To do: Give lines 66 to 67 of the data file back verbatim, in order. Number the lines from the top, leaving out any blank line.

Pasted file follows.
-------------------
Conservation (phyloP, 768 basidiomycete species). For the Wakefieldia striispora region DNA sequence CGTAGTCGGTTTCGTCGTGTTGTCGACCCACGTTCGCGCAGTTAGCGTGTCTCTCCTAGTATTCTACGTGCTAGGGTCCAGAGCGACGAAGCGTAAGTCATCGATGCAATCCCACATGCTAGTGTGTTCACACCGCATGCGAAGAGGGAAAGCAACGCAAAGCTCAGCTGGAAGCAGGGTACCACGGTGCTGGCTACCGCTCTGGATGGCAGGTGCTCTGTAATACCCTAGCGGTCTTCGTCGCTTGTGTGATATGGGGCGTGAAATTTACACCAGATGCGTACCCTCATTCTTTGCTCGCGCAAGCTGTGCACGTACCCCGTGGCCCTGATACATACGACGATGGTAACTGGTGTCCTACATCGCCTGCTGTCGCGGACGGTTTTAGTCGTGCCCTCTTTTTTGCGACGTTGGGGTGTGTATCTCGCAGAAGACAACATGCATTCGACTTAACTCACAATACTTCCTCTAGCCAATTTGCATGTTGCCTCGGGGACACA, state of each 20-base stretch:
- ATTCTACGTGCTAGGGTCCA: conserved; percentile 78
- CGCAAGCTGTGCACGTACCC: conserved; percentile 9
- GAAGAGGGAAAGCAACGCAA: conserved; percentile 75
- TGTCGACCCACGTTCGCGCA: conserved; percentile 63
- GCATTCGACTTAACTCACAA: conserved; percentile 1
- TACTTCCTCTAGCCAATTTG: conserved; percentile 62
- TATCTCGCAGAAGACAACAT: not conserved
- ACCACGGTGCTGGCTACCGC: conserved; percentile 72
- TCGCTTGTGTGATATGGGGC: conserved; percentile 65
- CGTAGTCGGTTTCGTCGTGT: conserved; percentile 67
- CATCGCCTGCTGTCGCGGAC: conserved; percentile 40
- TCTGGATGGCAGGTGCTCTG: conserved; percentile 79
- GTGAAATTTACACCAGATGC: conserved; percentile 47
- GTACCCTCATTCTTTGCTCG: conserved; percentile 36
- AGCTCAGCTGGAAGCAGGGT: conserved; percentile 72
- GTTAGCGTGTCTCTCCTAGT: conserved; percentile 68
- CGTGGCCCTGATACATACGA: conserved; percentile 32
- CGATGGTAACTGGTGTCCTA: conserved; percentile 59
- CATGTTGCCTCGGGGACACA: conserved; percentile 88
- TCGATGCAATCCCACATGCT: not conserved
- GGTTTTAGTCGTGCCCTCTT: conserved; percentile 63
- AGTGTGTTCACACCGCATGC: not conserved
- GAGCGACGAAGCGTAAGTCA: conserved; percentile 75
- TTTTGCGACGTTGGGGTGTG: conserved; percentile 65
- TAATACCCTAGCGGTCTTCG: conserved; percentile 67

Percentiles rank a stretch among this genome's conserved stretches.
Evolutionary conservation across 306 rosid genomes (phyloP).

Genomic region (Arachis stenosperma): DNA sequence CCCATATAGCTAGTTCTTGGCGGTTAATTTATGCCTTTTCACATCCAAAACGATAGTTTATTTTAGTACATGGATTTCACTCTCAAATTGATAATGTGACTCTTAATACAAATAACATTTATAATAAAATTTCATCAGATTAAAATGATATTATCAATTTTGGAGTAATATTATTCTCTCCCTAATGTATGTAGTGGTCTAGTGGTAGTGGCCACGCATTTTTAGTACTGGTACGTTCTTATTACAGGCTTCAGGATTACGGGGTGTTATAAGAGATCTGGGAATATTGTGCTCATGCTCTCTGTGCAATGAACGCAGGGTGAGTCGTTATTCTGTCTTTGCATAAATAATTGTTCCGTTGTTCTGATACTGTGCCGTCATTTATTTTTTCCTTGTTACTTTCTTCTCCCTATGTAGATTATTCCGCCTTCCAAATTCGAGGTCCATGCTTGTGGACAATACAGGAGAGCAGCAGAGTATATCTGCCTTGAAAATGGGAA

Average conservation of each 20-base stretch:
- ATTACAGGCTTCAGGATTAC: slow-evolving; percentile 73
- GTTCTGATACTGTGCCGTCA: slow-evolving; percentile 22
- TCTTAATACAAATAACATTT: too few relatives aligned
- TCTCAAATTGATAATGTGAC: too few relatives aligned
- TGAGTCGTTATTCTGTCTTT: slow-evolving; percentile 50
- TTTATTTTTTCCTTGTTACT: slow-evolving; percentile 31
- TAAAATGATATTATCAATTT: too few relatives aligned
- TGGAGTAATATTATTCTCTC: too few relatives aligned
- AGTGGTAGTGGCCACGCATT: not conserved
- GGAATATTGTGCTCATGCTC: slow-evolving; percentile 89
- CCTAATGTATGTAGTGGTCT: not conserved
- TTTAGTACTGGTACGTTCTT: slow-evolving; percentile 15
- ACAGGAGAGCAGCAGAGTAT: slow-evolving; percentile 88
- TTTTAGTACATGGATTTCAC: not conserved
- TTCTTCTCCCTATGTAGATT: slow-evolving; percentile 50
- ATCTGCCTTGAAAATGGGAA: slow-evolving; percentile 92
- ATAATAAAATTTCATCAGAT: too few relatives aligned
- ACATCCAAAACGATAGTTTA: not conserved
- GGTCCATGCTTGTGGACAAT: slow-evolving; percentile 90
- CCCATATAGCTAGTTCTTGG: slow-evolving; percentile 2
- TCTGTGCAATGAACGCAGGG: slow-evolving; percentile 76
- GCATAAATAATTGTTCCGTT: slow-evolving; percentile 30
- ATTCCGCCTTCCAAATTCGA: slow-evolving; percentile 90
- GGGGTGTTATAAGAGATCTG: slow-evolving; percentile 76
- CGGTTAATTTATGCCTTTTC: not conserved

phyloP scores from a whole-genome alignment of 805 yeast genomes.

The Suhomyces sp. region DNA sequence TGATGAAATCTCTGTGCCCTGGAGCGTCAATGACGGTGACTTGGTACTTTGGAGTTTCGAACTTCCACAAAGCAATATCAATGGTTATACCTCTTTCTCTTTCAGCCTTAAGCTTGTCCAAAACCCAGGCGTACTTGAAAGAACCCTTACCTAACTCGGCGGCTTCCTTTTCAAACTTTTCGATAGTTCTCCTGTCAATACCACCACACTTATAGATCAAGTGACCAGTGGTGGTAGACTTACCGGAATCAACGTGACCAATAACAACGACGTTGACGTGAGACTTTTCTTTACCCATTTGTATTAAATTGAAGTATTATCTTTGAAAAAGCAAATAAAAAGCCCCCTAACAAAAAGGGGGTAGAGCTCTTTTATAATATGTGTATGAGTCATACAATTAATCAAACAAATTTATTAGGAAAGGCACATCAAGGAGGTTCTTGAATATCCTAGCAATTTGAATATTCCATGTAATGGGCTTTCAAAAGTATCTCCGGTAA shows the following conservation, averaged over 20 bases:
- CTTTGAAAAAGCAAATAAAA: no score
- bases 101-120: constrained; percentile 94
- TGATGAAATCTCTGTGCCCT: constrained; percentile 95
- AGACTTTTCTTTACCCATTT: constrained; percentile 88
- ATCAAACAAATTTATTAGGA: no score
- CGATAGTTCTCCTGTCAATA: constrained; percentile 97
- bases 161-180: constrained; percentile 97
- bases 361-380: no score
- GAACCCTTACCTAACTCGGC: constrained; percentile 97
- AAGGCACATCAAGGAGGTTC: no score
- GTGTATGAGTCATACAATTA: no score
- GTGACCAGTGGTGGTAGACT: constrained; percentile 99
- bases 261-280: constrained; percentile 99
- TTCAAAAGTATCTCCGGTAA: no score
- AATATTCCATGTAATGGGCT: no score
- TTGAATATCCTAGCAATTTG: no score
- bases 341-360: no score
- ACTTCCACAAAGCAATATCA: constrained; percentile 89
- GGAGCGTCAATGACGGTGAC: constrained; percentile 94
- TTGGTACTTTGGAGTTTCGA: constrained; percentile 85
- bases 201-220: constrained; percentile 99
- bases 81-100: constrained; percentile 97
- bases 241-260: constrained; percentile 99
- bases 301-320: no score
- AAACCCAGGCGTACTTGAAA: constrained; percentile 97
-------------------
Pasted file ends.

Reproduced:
- GAACCCTTACCTAACTCGGC: constrained; percentile 97
- AAGGCACATCAAGGAGGTTC: no score